By Kate Ramunni
NORTH HAVEN – For two years, North Haven First Selectman Michael Freda has been fighting for reforms in the state’s animal shelters.
First he led that fight as the co-chairman of the Humane Treatment of Animals Task Force during the 2015-16 fiscal year. He and other members from a variety of areas met monthly to come up with recommendations for reforming and improving the state’s animal shelters.
But that effort ended abruptly last spring when the state House of Representatives failed to act on legislation passed by the Senate to recertify the task force as an official state body, which in effect disbanded the group.
But Freda didn’t give up. He continued to hold monthly meetings of the group, even though it wasn’t officially state sanctioned, in the hope that this legislative session would see the task force officially recertified.
But Freda was again to be disappointed as the state budget crisis took over the thoughts and actions of the state legislature, with items like the animal welfare task force falling through the cracks.
But this time, Freda doesn’t have to operate without the state’s blessings. This week Senate President Pro Tempore Martin M. Looney (D-New Haven), Senate Republican President Pro Tempore Len Fasano (R-North Haven) and Representative David Yaccarino (R) North Haven, announced that Freda will continue to lead the legislative task force that is studying the humane treatment of animals in municipal and regional animal shelters.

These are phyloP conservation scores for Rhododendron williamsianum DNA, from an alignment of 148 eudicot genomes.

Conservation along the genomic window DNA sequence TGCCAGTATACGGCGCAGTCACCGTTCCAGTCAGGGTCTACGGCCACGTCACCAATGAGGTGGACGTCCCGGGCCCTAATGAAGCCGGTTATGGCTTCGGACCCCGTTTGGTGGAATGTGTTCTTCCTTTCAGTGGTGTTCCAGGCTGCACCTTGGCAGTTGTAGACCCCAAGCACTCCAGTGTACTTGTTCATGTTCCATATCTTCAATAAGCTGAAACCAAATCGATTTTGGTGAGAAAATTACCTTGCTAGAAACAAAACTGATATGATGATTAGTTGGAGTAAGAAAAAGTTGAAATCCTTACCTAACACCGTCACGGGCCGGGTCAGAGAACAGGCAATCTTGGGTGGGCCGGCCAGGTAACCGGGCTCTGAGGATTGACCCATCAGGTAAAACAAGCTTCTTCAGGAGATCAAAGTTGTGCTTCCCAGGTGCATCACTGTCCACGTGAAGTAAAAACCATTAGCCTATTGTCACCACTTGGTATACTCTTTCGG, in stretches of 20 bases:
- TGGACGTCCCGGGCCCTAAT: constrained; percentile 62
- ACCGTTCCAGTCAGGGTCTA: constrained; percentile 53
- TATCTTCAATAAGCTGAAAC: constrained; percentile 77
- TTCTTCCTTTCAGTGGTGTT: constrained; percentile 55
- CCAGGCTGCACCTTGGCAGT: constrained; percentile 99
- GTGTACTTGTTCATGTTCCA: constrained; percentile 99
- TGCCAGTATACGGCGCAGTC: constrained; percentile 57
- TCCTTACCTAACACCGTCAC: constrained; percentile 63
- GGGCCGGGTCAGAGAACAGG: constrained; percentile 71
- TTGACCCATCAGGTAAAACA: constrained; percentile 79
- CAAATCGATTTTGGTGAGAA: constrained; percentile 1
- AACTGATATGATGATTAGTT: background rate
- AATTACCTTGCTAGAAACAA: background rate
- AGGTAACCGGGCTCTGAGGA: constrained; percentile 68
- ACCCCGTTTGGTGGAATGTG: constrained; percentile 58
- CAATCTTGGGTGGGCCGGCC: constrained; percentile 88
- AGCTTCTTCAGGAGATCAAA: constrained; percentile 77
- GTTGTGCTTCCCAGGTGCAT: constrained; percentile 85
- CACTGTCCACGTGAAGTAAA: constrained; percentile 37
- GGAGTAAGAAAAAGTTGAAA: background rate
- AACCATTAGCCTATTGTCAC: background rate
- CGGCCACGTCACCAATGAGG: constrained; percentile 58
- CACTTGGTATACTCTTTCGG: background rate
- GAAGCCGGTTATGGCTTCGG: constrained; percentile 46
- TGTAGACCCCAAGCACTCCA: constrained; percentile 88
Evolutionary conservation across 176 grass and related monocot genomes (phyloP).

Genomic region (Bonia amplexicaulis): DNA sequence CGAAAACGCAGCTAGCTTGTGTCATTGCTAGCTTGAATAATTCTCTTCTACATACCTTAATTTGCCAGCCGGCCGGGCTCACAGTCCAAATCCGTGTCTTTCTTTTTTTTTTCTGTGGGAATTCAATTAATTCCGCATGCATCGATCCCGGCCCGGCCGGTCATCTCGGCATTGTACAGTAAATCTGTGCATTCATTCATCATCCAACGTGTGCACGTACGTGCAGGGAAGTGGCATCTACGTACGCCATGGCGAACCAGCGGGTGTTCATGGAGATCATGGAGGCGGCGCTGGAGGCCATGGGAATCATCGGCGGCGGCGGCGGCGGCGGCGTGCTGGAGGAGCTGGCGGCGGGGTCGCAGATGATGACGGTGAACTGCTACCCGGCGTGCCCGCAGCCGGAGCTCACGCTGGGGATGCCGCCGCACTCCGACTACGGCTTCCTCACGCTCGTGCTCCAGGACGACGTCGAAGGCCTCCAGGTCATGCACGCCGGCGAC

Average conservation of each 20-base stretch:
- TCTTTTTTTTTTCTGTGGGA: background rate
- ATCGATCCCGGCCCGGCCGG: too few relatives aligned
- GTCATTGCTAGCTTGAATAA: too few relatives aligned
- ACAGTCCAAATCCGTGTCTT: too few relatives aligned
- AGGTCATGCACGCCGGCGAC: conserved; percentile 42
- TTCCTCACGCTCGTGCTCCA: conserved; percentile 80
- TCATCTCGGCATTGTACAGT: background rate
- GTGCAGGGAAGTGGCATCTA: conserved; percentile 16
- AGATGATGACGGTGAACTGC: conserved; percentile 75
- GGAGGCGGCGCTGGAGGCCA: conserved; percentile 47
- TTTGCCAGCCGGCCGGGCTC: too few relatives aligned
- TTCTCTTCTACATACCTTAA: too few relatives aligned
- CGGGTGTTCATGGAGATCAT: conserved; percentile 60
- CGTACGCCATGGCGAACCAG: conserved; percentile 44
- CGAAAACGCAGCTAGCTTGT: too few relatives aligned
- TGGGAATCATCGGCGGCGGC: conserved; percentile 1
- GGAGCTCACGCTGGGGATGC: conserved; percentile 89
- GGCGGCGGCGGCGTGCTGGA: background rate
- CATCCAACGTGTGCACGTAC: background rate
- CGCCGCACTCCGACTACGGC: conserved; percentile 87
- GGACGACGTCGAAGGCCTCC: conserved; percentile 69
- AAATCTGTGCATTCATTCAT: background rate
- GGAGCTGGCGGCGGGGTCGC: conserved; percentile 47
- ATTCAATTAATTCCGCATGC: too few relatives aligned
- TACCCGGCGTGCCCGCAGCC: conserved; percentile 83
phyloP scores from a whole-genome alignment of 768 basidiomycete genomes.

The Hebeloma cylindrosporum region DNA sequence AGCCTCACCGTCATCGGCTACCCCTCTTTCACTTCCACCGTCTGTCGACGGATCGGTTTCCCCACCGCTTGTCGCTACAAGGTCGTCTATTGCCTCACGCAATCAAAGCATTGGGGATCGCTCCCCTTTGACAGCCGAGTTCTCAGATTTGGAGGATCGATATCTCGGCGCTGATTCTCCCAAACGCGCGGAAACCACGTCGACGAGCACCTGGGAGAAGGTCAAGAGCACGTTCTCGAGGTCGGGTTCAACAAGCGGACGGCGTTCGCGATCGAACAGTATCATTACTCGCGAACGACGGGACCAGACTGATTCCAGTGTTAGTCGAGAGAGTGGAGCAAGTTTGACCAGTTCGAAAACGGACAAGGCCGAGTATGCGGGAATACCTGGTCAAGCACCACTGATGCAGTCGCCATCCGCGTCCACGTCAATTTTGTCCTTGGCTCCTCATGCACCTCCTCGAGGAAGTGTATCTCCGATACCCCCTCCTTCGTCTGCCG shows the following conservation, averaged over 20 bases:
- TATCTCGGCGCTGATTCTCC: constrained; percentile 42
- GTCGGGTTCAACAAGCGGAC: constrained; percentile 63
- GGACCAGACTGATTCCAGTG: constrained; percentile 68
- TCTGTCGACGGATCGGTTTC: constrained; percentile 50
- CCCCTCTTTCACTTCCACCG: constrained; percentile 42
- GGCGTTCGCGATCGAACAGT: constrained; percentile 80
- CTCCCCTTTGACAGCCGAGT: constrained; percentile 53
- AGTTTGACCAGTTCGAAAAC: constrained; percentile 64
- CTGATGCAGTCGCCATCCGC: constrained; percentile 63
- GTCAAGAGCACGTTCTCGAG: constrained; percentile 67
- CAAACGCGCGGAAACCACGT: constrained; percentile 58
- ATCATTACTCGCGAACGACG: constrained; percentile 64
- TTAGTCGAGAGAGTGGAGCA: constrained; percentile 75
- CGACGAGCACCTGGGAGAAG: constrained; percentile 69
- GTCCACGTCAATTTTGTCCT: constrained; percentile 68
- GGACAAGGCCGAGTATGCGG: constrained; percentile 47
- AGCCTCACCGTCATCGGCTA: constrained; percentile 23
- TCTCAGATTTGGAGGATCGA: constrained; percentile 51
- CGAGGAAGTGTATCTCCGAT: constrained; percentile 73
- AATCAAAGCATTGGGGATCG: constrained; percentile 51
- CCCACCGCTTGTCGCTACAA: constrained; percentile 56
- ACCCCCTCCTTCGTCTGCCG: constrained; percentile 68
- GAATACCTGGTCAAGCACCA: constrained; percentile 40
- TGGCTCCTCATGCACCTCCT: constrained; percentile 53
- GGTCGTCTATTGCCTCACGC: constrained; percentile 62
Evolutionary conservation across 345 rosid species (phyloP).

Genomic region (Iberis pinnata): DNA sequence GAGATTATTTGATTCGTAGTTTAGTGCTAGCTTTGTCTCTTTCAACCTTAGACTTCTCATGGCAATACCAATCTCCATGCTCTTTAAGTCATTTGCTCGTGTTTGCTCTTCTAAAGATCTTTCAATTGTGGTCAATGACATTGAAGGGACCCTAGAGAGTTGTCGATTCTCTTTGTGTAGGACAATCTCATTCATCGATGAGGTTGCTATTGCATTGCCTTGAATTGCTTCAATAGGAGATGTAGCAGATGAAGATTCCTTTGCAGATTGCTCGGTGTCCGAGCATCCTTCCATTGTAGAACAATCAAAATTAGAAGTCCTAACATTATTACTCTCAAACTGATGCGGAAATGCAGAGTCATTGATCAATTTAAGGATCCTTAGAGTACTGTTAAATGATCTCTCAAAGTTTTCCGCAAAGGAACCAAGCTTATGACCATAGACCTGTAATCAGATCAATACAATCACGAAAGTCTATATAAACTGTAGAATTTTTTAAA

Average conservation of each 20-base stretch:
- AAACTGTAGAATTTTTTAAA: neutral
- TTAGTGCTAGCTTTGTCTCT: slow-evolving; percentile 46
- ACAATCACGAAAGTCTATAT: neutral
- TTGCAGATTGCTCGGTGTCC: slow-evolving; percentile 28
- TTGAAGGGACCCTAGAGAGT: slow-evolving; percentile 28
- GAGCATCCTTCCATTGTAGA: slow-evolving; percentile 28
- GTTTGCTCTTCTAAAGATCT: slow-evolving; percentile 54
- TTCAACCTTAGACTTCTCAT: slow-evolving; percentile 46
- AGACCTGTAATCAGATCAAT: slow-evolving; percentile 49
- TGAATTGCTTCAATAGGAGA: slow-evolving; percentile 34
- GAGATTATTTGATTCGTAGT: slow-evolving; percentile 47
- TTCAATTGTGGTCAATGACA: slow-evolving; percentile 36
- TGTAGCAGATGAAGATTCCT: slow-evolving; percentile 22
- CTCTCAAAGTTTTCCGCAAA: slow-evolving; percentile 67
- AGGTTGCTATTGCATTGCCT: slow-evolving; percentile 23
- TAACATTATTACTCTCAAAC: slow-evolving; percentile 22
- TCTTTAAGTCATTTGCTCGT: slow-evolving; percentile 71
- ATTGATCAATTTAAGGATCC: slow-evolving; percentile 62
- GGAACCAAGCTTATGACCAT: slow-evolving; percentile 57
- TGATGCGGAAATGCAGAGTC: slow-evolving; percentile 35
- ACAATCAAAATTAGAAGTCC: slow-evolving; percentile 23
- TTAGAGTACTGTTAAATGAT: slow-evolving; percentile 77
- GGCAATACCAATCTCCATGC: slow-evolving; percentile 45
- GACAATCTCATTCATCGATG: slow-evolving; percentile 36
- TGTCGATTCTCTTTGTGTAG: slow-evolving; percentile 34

“First Selectman Freda has served as chairman since the task force was established in 2014 pursuant to Public act 14-205, and he will be appointing the members of the task force in accordance with the membership criteria in the public act,” the lawmakers said in a release Wednesday.
“The task force has played an important role in facilitating discussions between advocates for animals, municipalities and members of the legislature,” they said. “Under Freda’s direction, members of the task force will continue to engage in discussions on how to improve care of animals at our municipal shelters and provided for the humane treatment of all animals in our communities.”
The task force is expected to focus on the following areas
— Recommendations for the establishment of standards for the humane treatment of animals in such shelters;
— existing education and training standards for animal control officers on current license laws;
— rules and regulations regarding and penalties for abuse;
— the development of a system to track persons who have been convicted of animal abuse in order to prevent such persons from acquiring animals from shelters in other municipalities or states;
— the establishment of standards for such shelters to use when evaluating potential adopters for such animals;
— the establishment of rules and responsibilities for volunteer groups that work with such shelters and animal control officers; and
–the creation of a framework to coordinate the efforts of local humane organizations with volunteer groups, foster groups and municipal and regional animal shelters.
“I am looking forward to continuing to work on this task force,” Freda said, “collaborating with many leading animal advocacy experts across the state in an effort to improve the lives of healthy and treatable animals in municipal shelters by providing them an opportunity to find a forever and loving home”.
Meetings will be held in the legislative office building beginning in August 2017. For more information about the task force, contact Freda at 203 239-5321 x760.